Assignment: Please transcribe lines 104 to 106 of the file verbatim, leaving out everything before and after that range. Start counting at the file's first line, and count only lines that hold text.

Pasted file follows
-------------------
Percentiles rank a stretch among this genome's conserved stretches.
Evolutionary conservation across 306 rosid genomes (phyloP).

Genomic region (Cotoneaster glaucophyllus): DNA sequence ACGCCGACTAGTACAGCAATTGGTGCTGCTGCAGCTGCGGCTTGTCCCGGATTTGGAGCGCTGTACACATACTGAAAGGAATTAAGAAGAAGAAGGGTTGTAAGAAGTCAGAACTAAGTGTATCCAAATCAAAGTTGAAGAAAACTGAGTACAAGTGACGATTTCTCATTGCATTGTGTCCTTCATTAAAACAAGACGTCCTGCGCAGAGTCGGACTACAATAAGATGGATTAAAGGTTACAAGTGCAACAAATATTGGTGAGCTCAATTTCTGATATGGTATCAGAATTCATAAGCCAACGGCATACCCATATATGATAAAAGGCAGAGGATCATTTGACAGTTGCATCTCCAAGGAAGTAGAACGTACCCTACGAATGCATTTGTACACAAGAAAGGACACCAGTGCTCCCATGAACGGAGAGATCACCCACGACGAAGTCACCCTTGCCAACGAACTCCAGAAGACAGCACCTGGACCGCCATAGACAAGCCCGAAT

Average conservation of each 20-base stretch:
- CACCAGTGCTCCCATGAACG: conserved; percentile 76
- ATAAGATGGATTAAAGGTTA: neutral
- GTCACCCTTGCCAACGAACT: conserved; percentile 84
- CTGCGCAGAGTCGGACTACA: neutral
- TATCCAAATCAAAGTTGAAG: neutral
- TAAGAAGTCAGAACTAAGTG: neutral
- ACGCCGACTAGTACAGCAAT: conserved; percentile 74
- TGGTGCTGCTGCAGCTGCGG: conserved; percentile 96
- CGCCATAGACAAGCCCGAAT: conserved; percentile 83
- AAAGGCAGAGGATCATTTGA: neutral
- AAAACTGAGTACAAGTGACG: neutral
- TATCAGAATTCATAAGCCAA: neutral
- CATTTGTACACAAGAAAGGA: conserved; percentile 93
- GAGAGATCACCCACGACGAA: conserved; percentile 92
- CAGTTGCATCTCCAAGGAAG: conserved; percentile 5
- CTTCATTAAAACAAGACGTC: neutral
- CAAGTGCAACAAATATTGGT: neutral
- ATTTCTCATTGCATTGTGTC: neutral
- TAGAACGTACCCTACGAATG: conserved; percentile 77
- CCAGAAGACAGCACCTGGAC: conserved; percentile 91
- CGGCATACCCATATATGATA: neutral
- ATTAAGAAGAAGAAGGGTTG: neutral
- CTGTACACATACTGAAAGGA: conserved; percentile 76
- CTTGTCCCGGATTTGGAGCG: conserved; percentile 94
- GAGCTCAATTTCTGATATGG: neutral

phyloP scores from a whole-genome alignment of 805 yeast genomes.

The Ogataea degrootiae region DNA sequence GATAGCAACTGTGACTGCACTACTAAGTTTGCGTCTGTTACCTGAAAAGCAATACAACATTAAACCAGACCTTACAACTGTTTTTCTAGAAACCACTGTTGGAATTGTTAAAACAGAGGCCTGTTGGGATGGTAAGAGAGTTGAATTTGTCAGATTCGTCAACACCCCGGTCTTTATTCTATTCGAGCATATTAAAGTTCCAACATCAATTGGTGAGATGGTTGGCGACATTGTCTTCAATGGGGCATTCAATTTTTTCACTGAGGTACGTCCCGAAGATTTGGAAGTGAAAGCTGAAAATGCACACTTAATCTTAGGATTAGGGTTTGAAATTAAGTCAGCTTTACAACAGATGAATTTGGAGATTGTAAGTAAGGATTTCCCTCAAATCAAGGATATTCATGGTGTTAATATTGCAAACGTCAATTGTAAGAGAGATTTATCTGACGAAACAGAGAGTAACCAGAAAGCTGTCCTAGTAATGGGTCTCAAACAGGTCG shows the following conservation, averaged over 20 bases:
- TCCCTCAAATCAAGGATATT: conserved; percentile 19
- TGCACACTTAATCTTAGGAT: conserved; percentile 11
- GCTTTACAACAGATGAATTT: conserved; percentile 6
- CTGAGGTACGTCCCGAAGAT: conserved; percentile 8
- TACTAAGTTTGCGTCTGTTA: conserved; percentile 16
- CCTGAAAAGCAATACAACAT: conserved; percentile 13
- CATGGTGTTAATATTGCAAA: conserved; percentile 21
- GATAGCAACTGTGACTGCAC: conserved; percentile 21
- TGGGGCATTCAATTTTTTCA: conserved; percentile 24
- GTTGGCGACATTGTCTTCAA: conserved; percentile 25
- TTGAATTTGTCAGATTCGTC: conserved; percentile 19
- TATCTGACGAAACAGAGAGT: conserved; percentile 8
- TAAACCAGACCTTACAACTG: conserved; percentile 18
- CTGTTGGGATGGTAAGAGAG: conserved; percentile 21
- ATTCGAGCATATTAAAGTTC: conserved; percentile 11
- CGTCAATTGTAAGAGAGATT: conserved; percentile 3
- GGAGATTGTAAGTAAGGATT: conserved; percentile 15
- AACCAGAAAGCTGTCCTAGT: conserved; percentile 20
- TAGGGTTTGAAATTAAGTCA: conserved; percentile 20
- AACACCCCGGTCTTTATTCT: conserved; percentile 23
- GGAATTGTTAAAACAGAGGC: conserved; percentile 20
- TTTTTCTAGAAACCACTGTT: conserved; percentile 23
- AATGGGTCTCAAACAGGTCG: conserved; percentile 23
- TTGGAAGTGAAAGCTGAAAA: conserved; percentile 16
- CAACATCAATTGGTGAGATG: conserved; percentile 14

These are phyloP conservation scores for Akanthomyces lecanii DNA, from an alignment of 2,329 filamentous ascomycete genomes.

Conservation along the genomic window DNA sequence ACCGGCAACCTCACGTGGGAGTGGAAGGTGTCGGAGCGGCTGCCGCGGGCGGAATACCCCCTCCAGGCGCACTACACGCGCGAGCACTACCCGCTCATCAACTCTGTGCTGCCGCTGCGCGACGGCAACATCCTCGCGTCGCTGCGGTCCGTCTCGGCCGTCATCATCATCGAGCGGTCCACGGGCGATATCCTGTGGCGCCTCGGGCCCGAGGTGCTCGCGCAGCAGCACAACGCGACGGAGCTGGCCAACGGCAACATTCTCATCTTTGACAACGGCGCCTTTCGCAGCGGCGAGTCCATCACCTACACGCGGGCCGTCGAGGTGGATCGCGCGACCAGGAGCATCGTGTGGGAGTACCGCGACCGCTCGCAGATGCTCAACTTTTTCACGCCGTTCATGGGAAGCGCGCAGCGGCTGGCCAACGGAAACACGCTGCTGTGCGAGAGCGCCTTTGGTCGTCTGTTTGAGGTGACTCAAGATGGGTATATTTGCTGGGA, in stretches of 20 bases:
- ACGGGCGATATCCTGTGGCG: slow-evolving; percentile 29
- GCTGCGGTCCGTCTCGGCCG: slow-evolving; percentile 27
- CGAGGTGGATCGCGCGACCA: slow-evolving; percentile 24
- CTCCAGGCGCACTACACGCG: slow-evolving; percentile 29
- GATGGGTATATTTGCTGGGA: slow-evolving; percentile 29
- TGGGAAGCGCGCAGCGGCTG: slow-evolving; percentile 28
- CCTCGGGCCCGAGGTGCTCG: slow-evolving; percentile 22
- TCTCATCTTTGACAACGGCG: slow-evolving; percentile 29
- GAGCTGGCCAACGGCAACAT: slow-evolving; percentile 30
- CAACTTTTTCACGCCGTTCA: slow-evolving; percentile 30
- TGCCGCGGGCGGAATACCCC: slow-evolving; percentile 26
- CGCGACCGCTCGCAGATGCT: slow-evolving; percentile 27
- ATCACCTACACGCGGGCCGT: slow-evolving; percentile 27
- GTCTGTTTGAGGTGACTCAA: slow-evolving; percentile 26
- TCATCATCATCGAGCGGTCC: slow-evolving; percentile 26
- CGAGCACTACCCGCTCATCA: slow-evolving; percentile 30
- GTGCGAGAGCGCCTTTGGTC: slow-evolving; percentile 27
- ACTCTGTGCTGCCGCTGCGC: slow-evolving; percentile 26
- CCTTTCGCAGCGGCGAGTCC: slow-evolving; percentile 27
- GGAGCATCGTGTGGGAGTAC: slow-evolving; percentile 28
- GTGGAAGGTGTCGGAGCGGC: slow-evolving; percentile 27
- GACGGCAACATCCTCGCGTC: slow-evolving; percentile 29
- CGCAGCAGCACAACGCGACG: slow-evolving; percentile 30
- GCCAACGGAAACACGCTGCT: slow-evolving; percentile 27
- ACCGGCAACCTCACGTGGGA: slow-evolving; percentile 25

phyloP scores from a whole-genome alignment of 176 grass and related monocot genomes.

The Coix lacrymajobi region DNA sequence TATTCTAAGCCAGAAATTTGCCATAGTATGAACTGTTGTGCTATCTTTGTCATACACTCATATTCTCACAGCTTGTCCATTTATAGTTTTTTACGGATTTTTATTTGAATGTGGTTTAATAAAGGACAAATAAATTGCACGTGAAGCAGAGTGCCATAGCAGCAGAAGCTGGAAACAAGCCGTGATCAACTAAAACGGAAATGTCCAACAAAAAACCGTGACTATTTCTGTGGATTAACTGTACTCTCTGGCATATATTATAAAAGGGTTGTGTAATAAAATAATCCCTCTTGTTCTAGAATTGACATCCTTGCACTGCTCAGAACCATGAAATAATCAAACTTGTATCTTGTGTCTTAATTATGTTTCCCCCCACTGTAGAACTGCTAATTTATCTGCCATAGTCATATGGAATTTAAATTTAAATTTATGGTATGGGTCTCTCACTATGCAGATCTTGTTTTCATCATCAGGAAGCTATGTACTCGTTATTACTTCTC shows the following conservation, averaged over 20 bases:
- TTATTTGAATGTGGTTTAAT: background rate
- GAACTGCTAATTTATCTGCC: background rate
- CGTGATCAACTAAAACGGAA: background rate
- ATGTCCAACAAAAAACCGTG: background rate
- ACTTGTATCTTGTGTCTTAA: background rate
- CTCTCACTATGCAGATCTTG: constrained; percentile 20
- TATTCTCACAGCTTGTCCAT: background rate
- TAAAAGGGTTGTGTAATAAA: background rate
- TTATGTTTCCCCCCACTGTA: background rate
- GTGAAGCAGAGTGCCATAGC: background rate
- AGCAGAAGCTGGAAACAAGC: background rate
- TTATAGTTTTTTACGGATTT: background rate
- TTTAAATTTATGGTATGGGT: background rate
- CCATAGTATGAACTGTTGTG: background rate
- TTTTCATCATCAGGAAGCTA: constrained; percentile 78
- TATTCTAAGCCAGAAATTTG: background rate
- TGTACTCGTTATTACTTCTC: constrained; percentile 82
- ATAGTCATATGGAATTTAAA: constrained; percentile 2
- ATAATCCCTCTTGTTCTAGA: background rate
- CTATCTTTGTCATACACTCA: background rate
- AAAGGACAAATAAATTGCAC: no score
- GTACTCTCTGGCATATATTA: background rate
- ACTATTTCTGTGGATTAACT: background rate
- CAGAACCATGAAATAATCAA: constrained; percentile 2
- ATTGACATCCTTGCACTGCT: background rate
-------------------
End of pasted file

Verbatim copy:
- ATAATCCCTCTTGTTCTAGA: background rate
- CTATCTTTGTCATACACTCA: background rate
- AAAGGACAAATAAATTGCAC: no score